Former Republican Sen. Bob Dole (search) suggested Sunday that John Kerry (search) apologize for past testimony before Congress about alleged atrocities during the Vietnam War and joined critics of the Democratic presidential candidate who say he received an early exit from combat for "superficial wounds."
Dole also called on Kerry to release all the records of his service in Vietnam.
Separately, President Bush's re-election campaign continued to deny links to Swift Boat Veterans for Truth (search), an anti-Kerry group running ads in three states, after the resignation of a campaign volunteer who appeared in the group's new ad.
With Kerry taking a break from campaigning, running mate John Edwards (search) said Bush needs to tell the group to pull its ads, a step the White House and the Bush campaign refuse to take. The White House and Bush's campaign note that Kerry has benefited from more than $62 million worth of similar advertising against the president.
"This is the moment of truth for President Bush," Edwards said in North Carolina. "The American people have to hear directly that these ads need to come off the air." Kerry also fought back in another new ad.
Dole told CNN's "Late Edition" that he warned Kerry months ago about going "too far" and that the Democrat may have himself to blame for the current situation, in which polls show him losing support among veterans.
"One day he's saying that we were shooting civilians, cutting off their ears, cutting off their heads, throwing away his medals or his ribbons," Dole said. "The next day he's standing there, 'I want to be president because I'm a Vietnam veteran. "Maybe he should apologize to all the other 2.5 million veterans who served. He wasn't the only one in Vietnam," said Dole, whose World War II wounds left him without the use of his right arm.
Dole added: "And here's, you know, a good guy, a good friend. I respect his record. But three Purple Hearts (search) and never bled that I know of. I mean, they're all superficial wounds. Three Purple Hearts and you're out."
Kerry's supporters rose to his defense.
"Senator Kerry carries shrapnel in his thigh as distinct from President Bush who carries two fillings in his teeth from his service in the Alabama National Guard, which seems to be his only time that he showed up," John Podesta, former chief of staff in the Clinton White House, said on ABC's "This Week."
Bush served stateside in the Guard during the Vietnam years. Podesta's reference was to the White House's release of documents earlier this year showing Bush's dental visits during his Guard years after questions arose about whether he had always reported for duty.
Bush-Cheney campaign manager Ken Mehlman also blamed Kerry for the ongoing debate, complaining on NBC's "Meet the Press" that "Kerry himself has attacked the president for his service during the Vietnam years," while the Republican's campaign has "so strongly praised" Kerry's tour of duty in Vietnam.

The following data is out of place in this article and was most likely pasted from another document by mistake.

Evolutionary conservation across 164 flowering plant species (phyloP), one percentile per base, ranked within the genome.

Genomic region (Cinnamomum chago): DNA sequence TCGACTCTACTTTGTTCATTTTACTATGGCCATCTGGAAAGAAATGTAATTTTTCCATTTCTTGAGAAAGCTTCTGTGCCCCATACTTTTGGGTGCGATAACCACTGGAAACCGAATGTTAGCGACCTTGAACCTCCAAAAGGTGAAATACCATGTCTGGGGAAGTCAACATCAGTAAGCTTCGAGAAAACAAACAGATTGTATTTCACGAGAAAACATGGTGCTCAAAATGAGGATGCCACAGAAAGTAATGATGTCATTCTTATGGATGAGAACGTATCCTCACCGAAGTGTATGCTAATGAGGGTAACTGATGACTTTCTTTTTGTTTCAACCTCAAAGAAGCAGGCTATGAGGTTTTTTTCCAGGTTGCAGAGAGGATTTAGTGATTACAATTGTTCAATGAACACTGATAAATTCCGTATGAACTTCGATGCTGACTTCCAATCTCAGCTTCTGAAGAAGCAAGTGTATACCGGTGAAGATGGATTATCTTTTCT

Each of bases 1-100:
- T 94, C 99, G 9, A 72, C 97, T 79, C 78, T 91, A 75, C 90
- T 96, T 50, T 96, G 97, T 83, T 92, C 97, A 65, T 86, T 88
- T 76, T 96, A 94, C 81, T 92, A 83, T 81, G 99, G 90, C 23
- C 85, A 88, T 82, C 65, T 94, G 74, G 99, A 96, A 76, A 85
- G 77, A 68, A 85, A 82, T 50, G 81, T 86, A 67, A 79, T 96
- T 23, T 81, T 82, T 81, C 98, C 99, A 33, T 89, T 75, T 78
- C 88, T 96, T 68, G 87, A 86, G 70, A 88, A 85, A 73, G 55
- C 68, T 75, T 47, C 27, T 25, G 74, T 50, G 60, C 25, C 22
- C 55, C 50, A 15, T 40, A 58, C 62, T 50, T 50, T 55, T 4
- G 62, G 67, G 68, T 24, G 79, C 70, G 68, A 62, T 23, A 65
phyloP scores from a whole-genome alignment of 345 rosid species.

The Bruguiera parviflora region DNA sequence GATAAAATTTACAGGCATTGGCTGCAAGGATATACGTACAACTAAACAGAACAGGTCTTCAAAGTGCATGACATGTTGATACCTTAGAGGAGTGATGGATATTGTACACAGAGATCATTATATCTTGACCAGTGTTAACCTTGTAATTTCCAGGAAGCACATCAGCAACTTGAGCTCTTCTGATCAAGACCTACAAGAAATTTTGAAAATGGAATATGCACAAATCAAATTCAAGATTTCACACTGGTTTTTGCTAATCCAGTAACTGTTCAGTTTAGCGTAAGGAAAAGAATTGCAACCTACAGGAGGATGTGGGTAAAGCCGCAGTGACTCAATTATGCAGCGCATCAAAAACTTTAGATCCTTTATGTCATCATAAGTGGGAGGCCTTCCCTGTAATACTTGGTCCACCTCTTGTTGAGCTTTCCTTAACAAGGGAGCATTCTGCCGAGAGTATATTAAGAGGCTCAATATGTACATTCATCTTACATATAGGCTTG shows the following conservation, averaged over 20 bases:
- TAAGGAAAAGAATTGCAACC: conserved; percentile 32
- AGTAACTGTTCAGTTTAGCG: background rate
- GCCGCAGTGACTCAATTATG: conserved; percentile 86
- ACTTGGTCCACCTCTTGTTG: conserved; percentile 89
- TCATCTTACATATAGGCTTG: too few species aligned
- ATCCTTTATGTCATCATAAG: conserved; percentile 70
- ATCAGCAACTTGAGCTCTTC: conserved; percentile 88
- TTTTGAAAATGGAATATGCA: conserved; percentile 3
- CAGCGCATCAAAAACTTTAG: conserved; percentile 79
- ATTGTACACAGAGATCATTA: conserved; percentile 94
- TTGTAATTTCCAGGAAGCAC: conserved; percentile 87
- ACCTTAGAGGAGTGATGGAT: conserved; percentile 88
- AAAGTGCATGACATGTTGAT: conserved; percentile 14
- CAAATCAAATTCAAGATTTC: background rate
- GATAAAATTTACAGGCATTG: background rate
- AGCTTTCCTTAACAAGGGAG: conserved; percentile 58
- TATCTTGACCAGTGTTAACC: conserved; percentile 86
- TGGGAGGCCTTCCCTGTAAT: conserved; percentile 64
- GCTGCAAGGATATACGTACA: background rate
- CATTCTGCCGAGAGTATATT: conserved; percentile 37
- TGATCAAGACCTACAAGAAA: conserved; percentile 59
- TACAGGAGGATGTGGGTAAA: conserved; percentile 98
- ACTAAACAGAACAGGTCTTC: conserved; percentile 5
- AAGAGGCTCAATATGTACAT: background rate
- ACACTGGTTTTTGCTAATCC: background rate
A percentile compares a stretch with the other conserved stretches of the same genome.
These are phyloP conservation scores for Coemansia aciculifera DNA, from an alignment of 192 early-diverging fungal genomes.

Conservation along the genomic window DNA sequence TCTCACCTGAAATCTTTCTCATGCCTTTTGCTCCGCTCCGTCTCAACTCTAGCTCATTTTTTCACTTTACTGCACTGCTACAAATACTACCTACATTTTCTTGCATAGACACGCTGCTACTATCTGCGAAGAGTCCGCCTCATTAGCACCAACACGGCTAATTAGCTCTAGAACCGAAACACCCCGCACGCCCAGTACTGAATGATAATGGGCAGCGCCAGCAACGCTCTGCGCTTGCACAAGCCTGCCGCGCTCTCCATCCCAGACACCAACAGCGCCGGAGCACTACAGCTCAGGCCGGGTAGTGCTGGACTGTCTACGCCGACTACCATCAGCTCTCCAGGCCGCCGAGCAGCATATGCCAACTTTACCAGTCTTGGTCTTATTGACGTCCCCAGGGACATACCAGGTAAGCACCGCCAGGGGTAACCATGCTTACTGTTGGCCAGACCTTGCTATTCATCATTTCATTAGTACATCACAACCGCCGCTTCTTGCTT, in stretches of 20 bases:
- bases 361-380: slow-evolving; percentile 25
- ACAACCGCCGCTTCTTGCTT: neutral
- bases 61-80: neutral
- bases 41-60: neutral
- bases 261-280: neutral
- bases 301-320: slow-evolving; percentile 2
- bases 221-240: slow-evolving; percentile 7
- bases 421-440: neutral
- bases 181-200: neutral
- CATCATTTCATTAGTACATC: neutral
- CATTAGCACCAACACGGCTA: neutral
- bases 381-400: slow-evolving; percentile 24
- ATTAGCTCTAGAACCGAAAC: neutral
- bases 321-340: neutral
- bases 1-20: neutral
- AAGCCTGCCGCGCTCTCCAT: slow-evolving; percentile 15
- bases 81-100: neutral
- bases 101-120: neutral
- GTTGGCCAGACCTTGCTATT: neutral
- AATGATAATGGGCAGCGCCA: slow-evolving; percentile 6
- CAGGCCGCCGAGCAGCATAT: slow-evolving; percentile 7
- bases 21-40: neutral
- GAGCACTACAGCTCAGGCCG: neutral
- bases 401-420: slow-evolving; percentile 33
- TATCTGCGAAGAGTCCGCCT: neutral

The Bush campaign also said the Federal Election Commission (search) should immediately dismiss what it termed a "frivolous" complaint by Kerry's campaign alleging coordination between the re-election effort and the Swift Boat group.
The White House and the Bush campaign for weeks have denied any connection to the Swift Boat organization, whose early financial support came largely from a prominent Texas businessman with longtime ties to the state's top Republicans, including Bush.
The group's latest ad includes a Bush-Cheney volunteer, retired Air Force Col. Ken Cordier, condemning Kerry's 1971 congressional testimony that Dole spoke of. Cordier was a prisoner of war during Vietnam.
"Colonel Cordier did not inform the campaign of his involvement in the advertisement," a Bush campaign statement said. "Because of his involvement Colonel Cordier will no longer participate as a volunteer for Bush-Cheney '04."
A new Kerry TV ad urged the president to "denounce the smear" and 'get back to the issues" because America deserves better." The 30-second commercial, to air in the same three states as the Swift Boat group ad — Ohio, West Virginia and Wisconsin — compares Kerry's situation to the 2000 primary campaign when "Bush smeared John McCain."
McCain has condemned the ads and called on the president to do so, too.
In response, Bush's campaign released a copy of a letter it was sending to television station managers on Monday defending itself from the claims in the new Kerry ad.
Questions mounted over the motives of Kerry's critics, two of whom had praised his service in 1996, even as Kerry's supporters faced questions about the candidate. Among the allegations is that Kerry lied about being in neutral Cambodia on Christmas Eve 1968.
"I don't think anyone knows for sure whether or not they were in Cambodia that night, but they were near Cambodia on Christmas Eve," John Hurley, who heads a pro-Kerry veterans group, said on "Fox News Sunday." "He was five miles into Cambodia on a different occasion."
Another allegation is that Kerry was not under enemy fire as after-action reports say he was, an incident for which he received a Bronze Star (search), one of five medals earned in Vietnam.
"The after-action reports were written from Kerry's spot reports from that day," said Kerry critic Van Odell, also appearing on the same program. "None of us knew he even got the Bronze Star until more recently."